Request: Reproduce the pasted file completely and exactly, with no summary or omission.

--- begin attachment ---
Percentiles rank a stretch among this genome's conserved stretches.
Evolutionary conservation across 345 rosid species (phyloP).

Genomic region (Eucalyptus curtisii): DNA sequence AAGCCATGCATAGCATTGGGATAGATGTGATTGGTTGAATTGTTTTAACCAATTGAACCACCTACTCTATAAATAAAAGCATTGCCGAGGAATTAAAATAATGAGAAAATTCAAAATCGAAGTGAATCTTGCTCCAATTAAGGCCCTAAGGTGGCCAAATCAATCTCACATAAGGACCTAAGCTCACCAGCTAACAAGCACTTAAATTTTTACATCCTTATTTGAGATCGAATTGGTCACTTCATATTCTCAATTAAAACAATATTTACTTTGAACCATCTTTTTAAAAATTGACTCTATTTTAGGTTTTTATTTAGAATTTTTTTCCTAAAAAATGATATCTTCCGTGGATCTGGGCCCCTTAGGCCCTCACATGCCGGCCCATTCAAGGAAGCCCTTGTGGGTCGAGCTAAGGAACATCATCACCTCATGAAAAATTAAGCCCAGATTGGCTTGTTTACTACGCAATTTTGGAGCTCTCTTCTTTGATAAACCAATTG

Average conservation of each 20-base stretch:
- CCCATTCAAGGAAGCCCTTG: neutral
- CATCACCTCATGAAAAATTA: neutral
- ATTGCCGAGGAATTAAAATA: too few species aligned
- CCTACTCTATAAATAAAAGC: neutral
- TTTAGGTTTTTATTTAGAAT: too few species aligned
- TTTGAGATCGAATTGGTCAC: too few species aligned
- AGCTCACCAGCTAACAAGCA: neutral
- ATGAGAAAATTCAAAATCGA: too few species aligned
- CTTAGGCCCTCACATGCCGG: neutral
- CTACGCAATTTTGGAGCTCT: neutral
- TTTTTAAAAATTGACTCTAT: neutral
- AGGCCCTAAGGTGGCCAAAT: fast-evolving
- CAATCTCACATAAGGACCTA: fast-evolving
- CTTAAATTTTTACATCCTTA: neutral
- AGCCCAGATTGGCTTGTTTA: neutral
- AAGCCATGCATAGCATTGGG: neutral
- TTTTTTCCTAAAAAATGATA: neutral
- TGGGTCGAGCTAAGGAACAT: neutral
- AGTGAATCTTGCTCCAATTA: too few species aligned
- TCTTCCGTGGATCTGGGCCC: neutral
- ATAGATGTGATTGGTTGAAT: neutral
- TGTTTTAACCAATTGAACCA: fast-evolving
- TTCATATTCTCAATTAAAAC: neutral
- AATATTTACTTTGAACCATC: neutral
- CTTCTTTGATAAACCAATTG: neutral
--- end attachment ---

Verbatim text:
Percentiles rank a stretch among this genome's conserved stretches.
Evolutionary conservation across 345 rosid species (phyloP).

Genomic region (Eucalyptus curtisii): DNA sequence AAGCCATGCATAGCATTGGGATAGATGTGATTGGTTGAATTGTTTTAACCAATTGAACCACCTACTCTATAAATAAAAGCATTGCCGAGGAATTAAAATAATGAGAAAATTCAAAATCGAAGTGAATCTTGCTCCAATTAAGGCCCTAAGGTGGCCAAATCAATCTCACATAAGGACCTAAGCTCACCAGCTAACAAGCACTTAAATTTTTACATCCTTATTTGAGATCGAATTGGTCACTTCATATTCTCAATTAAAACAATATTTACTTTGAACCATCTTTTTAAAAATTGACTCTATTTTAGGTTTTTATTTAGAATTTTTTTCCTAAAAAATGATATCTTCCGTGGATCTGGGCCCCTTAGGCCCTCACATGCCGGCCCATTCAAGGAAGCCCTTGTGGGTCGAGCTAAGGAACATCATCACCTCATGAAAAATTAAGCCCAGATTGGCTTGTTTACTACGCAATTTTGGAGCTCTCTTCTTTGATAAACCAATTG

Average conservation of each 20-base stretch:
- CCCATTCAAGGAAGCCCTTG: neutral
- CATCACCTCATGAAAAATTA: neutral
- ATTGCCGAGGAATTAAAATA: too few species aligned
- CCTACTCTATAAATAAAAGC: neutral
- TTTAGGTTTTTATTTAGAAT: too few species aligned
- TTTGAGATCGAATTGGTCAC: too few species aligned
- AGCTCACCAGCTAACAAGCA: neutral
- ATGAGAAAATTCAAAATCGA: too few species aligned
- CTTAGGCCCTCACATGCCGG: neutral
- CTACGCAATTTTGGAGCTCT: neutral
- TTTTTAAAAATTGACTCTAT: neutral
- AGGCCCTAAGGTGGCCAAAT: fast-evolving
- CAATCTCACATAAGGACCTA: fast-evolving
- CTTAAATTTTTACATCCTTA: neutral
- AGCCCAGATTGGCTTGTTTA: neutral
- AAGCCATGCATAGCATTGGG: neutral
- TTTTTTCCTAAAAAATGATA: neutral
- TGGGTCGAGCTAAGGAACAT: neutral
- AGTGAATCTTGCTCCAATTA: too few species aligned
- TCTTCCGTGGATCTGGGCCC: neutral
- ATAGATGTGATTGGTTGAAT: neutral
- TGTTTTAACCAATTGAACCA: fast-evolving
- TTCATATTCTCAATTAAAAC: neutral
- AATATTTACTTTGAACCATC: neutral
- CTTCTTTGATAAACCAATTG: neutral